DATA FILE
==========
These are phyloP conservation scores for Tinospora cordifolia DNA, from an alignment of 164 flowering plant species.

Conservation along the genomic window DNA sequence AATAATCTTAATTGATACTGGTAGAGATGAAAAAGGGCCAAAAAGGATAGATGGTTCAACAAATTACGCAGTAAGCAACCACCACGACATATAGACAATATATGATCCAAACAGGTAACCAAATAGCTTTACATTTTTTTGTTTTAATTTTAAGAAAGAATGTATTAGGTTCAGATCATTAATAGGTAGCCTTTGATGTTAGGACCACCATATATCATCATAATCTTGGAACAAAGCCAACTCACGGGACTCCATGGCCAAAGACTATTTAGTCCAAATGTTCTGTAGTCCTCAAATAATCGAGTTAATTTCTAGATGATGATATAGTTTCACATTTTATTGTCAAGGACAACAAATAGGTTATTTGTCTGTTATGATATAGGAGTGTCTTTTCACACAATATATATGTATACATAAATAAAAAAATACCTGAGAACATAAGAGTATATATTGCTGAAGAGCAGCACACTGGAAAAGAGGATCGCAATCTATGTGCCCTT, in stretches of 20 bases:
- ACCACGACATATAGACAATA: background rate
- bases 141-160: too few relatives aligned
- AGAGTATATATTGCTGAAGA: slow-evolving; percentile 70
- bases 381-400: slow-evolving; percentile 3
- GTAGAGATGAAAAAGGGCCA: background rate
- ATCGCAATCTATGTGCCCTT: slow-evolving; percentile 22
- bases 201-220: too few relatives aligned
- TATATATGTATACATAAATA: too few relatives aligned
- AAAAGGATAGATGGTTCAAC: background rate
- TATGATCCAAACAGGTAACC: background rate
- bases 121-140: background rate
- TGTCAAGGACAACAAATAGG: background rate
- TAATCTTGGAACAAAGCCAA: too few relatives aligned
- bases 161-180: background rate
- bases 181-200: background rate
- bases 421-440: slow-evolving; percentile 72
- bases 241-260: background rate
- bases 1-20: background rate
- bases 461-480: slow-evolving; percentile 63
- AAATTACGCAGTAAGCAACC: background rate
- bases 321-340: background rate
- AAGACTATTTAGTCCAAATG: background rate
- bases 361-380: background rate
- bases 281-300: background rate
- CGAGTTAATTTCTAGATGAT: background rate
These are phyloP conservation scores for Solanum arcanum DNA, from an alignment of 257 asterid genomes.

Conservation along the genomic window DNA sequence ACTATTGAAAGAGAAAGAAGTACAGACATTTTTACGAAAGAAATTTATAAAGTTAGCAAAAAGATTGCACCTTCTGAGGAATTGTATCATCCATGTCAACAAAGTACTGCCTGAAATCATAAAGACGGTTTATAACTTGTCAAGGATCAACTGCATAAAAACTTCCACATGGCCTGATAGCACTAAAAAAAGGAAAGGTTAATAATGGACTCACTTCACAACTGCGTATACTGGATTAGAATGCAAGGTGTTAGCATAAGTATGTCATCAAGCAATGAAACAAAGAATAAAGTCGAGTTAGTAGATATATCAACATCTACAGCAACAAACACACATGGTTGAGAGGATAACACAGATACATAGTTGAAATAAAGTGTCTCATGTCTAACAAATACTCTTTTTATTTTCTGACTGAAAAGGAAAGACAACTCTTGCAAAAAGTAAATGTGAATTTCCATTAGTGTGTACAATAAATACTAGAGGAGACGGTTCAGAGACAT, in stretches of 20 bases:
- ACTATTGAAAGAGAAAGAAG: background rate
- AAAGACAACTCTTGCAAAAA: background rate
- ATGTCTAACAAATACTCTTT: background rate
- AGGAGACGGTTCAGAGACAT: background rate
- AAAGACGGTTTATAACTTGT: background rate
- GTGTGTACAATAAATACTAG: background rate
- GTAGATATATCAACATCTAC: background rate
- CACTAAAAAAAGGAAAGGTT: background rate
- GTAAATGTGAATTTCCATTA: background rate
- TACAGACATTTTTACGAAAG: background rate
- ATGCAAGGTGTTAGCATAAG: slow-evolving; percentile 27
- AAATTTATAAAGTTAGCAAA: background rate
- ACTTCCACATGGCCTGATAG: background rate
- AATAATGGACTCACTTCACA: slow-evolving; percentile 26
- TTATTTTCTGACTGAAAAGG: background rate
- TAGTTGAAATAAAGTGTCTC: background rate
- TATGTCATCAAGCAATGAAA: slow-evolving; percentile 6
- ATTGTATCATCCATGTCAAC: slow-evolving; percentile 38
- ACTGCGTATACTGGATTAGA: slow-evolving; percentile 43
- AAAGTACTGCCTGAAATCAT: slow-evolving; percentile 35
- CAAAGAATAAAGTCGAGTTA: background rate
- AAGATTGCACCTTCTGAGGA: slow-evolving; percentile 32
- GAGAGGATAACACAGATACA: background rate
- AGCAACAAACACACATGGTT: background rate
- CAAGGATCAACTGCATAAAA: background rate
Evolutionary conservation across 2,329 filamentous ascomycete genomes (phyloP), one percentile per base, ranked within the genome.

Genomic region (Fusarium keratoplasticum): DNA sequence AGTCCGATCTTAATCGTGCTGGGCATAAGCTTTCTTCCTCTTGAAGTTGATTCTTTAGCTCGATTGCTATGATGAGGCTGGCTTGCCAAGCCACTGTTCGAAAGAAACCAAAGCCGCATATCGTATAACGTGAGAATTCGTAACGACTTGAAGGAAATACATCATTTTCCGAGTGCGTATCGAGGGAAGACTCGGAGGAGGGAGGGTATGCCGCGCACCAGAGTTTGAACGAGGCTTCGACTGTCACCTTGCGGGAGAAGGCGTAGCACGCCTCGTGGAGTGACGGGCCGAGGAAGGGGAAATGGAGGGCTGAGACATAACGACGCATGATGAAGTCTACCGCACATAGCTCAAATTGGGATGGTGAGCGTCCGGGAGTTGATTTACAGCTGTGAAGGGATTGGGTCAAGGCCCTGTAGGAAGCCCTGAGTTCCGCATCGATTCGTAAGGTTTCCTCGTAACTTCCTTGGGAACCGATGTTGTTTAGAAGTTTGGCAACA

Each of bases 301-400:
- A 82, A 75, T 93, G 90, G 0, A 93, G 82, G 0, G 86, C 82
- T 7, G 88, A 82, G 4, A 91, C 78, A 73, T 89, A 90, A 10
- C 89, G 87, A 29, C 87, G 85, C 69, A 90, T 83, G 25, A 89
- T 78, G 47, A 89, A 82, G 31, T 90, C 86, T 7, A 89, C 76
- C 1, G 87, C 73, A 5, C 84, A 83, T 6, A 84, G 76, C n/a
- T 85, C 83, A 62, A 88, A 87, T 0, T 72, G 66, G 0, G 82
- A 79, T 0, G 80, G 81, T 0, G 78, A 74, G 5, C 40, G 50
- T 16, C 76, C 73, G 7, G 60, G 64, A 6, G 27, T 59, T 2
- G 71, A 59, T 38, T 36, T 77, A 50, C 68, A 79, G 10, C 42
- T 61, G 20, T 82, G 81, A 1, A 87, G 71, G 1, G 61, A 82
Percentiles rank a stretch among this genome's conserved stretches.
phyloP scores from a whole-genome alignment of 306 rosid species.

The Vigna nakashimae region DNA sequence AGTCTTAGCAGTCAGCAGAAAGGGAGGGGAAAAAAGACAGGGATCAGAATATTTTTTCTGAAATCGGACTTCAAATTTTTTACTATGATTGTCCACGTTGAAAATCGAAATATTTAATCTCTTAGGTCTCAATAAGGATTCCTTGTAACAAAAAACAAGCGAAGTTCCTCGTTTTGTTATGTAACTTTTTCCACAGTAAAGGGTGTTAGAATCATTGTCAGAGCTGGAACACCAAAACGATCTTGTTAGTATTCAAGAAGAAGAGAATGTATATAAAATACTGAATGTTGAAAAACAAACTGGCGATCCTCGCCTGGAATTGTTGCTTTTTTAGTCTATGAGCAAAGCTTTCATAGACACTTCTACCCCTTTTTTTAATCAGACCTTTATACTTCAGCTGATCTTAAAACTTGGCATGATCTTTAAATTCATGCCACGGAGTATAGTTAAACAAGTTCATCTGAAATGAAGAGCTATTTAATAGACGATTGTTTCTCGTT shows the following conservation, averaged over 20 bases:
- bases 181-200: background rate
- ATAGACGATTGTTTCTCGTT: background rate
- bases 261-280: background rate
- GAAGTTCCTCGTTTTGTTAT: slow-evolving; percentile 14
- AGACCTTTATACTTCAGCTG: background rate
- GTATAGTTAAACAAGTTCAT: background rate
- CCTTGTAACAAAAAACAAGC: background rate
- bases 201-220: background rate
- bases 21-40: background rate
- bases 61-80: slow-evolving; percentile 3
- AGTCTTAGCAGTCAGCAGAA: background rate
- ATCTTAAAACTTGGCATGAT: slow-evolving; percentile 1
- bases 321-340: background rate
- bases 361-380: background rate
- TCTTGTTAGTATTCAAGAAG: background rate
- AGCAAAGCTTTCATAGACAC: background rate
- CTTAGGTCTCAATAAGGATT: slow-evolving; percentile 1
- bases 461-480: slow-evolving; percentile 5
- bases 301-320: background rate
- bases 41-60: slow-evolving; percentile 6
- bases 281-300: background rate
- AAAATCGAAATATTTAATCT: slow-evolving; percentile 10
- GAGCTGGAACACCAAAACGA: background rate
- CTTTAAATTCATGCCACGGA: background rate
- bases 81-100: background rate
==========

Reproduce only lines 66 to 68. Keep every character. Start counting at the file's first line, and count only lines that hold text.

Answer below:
- G 71, A 59, T 38, T 36, T 77, A 50, C 68, A 79, G 10, C 42
- T 61, G 20, T 82, G 81, A 1, A 87, G 71, G 1, G 61, A 82
Percentiles rank a stretch among this genome's conserved stretches.